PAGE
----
The Long Beach City Council is looking at developing a safety program for street vendors that would protect them and their small businesses. Councilwoman Suely Saro’s office is leading the proposed agenda item, which would be further discussed at the June 15 City Council meeting.

The proposition would include an overview of street vending laws throughout the state and Long Beach, strategies to eliminate cash transactions to reduce robberies, cameras and other security tools installed on vending carts and ways to report crimes to the police without fear of exposing their immigration status.

The proposition to create more safeguards comes as attacks against street vendors are increasing regionally. The Los Angeles Police Department reported that crimes against street vendors rose nearly 337% between 2010-2019.

Comparable statistics for Long Beach weren’t immediately available. But recently, a man was beaten, pistol whipped and robbed in the Washington Neighborhood as he was selling items from his cart.

Protests have taken place in Long Beach for city officials to get involved and develop more protections.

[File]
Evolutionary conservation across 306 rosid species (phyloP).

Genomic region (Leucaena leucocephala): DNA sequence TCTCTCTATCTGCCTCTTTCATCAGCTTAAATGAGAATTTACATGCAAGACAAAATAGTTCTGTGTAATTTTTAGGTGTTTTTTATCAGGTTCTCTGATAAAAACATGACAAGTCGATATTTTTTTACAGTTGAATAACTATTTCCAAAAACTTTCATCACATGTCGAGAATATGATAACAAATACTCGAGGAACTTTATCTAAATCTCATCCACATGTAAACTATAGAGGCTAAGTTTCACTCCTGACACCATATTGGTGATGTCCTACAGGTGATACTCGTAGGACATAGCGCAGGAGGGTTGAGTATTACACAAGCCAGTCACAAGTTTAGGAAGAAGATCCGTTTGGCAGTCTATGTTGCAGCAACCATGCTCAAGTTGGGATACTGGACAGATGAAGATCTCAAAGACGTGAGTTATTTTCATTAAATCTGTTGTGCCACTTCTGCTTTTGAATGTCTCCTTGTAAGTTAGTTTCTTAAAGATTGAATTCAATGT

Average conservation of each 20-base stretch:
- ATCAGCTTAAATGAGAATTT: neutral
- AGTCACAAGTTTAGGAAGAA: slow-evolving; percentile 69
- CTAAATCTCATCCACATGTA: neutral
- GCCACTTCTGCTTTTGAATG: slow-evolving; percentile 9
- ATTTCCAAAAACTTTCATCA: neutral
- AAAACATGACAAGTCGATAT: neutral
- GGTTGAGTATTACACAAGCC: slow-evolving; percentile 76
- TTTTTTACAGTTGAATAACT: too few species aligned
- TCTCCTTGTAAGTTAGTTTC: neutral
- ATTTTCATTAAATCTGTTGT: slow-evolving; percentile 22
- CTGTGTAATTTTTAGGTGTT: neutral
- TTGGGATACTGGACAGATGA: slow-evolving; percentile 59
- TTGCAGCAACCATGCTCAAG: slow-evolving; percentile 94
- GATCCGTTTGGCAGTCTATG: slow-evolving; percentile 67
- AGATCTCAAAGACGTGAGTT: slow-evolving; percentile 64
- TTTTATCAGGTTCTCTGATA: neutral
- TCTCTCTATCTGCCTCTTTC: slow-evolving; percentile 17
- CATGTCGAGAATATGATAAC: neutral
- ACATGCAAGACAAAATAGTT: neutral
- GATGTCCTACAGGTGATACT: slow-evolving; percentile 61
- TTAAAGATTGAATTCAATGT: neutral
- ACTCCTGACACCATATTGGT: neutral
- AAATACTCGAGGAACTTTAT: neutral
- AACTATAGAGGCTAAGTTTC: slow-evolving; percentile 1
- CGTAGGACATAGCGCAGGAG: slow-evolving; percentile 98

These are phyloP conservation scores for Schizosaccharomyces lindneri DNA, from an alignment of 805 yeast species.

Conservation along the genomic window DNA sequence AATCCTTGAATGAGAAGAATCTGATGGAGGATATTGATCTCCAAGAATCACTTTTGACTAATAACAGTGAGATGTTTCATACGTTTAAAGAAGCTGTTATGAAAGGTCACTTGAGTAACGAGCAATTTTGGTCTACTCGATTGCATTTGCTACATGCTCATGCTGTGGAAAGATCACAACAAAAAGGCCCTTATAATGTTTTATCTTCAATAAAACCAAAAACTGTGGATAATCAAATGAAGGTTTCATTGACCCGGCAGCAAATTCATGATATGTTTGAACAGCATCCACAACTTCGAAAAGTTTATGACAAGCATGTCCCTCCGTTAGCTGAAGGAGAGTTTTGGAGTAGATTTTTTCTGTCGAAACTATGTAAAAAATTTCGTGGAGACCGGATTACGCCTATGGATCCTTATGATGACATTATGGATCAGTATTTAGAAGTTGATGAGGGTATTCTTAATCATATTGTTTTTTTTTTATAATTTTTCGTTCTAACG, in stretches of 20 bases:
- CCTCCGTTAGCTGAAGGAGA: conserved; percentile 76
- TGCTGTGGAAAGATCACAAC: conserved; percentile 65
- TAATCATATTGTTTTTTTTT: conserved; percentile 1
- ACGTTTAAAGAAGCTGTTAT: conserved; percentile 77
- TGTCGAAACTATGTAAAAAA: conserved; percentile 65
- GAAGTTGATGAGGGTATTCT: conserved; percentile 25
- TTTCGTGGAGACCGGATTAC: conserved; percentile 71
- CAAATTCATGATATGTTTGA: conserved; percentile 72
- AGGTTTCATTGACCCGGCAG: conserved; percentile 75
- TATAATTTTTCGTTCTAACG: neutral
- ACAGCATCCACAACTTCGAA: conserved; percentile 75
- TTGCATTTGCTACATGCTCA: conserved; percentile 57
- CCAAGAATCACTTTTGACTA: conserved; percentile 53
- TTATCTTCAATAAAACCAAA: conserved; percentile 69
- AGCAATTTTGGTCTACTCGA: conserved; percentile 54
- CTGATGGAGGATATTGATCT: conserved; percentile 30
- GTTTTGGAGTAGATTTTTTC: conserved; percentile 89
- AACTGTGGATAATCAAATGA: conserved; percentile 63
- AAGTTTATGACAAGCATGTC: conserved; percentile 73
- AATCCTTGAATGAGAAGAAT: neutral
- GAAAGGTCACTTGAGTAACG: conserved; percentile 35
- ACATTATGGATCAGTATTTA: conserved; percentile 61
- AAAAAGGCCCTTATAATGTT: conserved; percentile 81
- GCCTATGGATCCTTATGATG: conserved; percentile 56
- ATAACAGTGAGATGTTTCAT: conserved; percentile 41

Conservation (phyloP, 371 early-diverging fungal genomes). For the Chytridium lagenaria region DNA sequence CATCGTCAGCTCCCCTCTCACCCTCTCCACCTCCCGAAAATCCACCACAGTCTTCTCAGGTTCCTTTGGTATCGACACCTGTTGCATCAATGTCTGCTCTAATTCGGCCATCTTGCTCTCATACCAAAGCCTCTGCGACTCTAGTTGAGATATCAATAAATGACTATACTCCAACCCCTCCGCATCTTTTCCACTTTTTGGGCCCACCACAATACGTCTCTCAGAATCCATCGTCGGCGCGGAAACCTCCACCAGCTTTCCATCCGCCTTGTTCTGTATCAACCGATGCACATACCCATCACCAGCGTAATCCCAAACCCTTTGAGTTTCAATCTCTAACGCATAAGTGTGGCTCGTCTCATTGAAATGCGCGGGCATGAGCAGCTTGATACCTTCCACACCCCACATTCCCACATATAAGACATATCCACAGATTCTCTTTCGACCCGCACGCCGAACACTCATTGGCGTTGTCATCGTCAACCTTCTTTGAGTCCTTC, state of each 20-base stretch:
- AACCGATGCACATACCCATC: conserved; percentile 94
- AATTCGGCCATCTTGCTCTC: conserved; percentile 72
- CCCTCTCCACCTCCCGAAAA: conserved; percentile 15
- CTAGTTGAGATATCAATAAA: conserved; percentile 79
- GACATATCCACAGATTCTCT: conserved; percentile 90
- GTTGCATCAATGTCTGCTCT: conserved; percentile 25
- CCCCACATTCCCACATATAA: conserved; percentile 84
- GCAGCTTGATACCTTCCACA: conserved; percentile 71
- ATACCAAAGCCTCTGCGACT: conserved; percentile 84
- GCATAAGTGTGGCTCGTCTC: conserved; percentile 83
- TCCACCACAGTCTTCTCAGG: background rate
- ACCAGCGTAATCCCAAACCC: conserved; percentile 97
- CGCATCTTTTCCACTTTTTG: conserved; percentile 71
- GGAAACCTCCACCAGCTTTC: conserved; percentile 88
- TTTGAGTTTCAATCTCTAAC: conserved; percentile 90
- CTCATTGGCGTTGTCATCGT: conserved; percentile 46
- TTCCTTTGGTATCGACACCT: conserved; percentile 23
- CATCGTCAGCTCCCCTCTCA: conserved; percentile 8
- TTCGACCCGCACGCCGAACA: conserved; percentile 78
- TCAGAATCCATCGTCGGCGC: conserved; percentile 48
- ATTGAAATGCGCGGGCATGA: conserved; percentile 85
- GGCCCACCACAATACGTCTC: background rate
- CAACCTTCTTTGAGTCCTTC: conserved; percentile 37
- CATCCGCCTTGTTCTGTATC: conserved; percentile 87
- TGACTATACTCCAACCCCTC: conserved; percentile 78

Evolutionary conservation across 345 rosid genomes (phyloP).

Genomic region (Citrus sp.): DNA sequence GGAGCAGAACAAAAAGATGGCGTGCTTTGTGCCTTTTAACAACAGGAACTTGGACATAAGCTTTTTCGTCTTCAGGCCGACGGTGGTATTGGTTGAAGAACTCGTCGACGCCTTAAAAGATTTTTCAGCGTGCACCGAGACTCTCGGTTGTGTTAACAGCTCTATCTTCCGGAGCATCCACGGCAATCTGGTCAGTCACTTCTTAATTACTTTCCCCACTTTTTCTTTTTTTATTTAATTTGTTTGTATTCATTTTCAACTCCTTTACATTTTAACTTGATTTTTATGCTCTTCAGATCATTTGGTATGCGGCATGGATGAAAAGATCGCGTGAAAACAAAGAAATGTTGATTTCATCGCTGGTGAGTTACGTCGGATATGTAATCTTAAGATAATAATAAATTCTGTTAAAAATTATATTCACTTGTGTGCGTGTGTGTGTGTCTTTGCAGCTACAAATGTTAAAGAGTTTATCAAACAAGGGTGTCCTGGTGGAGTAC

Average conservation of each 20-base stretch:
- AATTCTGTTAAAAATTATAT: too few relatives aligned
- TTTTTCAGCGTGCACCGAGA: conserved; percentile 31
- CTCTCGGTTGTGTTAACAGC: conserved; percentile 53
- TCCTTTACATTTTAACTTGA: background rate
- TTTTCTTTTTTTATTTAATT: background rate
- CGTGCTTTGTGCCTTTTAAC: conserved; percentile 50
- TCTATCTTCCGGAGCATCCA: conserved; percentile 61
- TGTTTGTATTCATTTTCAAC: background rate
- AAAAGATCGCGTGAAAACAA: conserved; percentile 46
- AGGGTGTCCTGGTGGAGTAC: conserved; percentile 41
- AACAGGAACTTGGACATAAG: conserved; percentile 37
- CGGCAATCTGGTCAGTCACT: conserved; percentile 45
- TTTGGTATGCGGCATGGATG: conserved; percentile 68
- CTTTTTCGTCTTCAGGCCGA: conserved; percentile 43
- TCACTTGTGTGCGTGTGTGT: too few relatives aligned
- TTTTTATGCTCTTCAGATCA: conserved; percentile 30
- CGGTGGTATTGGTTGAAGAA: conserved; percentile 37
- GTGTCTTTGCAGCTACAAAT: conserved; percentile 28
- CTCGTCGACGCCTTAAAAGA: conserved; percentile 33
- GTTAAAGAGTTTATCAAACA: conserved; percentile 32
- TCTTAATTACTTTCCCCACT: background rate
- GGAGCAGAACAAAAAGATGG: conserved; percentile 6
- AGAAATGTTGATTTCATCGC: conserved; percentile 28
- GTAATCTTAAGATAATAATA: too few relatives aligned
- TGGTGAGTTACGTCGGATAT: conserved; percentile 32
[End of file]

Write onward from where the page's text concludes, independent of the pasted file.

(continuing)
The COVID-19 pandemic’s impact on small businesses did not spare street vendors, as some also say a decrease in clients when the closures began. Pedro Castellanos-Aguilar, a deaf Long Beach paletero, previously told the Post that school closures hurt his clientele and his sales dropped.

Economic Roundtable, an urban research nonprofit in Los Angeles, reported that street vendors generated about $504 million before the pandemic struck. The decline in sales as a result of the pandemic had a ripple effect throughout the street vending businesses, and suppliers also felt the brunt of the economic recession.

Cultural and language barriers may also be keeping street vendors from reaching out to authorities for help. Some vendors fear retaliation if they lack documentation, for themselves as well as their food cart, if they speak to police to report a crime against them.

Councilwoman Mary Zendejas said this barrier is something the safety program could address.

“I hope this item allows for creative solutions and provide an opportunity for the City Council to reassure our undocumented residents that they can feel safe to call police for assistance,” Zendejas said in a statement. “A resident’s status is never a consideration when help is needed.”

City departments will have to research what this program would look like and report back their findings to the council in 60 days.